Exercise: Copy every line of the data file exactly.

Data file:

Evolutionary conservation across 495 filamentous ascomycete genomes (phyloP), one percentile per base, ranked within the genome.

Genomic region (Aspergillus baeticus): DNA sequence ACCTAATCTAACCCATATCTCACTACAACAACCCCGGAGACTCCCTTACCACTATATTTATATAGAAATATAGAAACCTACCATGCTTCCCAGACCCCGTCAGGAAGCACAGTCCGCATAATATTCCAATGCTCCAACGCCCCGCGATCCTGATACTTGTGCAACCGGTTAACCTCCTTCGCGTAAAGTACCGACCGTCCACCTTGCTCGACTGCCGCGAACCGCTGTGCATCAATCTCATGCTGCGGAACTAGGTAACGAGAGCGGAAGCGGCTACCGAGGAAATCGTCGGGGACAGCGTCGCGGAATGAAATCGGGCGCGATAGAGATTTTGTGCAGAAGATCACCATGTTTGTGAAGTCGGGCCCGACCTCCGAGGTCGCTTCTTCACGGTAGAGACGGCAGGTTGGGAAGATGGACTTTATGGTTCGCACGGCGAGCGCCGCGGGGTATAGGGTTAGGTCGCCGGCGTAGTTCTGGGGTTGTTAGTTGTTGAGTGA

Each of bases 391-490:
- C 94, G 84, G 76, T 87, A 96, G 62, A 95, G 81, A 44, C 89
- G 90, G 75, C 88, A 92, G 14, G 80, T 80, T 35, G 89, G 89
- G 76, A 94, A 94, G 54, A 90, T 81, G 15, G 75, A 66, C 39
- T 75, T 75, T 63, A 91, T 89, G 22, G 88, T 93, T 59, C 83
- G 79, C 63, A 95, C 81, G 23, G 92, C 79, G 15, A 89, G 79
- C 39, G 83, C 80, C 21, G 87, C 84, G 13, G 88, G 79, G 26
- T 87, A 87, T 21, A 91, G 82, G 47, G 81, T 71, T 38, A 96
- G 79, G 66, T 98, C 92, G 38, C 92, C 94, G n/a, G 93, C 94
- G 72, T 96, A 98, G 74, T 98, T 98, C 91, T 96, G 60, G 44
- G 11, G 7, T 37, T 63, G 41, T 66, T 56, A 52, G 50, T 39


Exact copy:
Evolutionary conservation across 495 filamentous ascomycete genomes (phyloP), one percentile per base, ranked within the genome.

Genomic region (Aspergillus baeticus): DNA sequence ACCTAATCTAACCCATATCTCACTACAACAACCCCGGAGACTCCCTTACCACTATATTTATATAGAAATATAGAAACCTACCATGCTTCCCAGACCCCGTCAGGAAGCACAGTCCGCATAATATTCCAATGCTCCAACGCCCCGCGATCCTGATACTTGTGCAACCGGTTAACCTCCTTCGCGTAAAGTACCGACCGTCCACCTTGCTCGACTGCCGCGAACCGCTGTGCATCAATCTCATGCTGCGGAACTAGGTAACGAGAGCGGAAGCGGCTACCGAGGAAATCGTCGGGGACAGCGTCGCGGAATGAAATCGGGCGCGATAGAGATTTTGTGCAGAAGATCACCATGTTTGTGAAGTCGGGCCCGACCTCCGAGGTCGCTTCTTCACGGTAGAGACGGCAGGTTGGGAAGATGGACTTTATGGTTCGCACGGCGAGCGCCGCGGGGTATAGGGTTAGGTCGCCGGCGTAGTTCTGGGGTTGTTAGTTGTTGAGTGA

Each of bases 391-490:
- C 94, G 84, G 76, T 87, A 96, G 62, A 95, G 81, A 44, C 89
- G 90, G 75, C 88, A 92, G 14, G 80, T 80, T 35, G 89, G 89
- G 76, A 94, A 94, G 54, A 90, T 81, G 15, G 75, A 66, C 39
- T 75, T 75, T 63, A 91, T 89, G 22, G 88, T 93, T 59, C 83
- G 79, C 63, A 95, C 81, G 23, G 92, C 79, G 15, A 89, G 79
- C 39, G 83, C 80, C 21, G 87, C 84, G 13, G 88, G 79, G 26
- T 87, A 87, T 21, A 91, G 82, G 47, G 81, T 71, T 38, A 96
- G 79, G 66, T 98, C 92, G 38, C 92, C 94, G n/a, G 93, C 94
- G 72, T 96, A 98, G 74, T 98, T 98, C 91, T 96, G 60, G 44
- G 11, G 7, T 37, T 63, G 41, T 66, T 56, A 52, G 50, T 39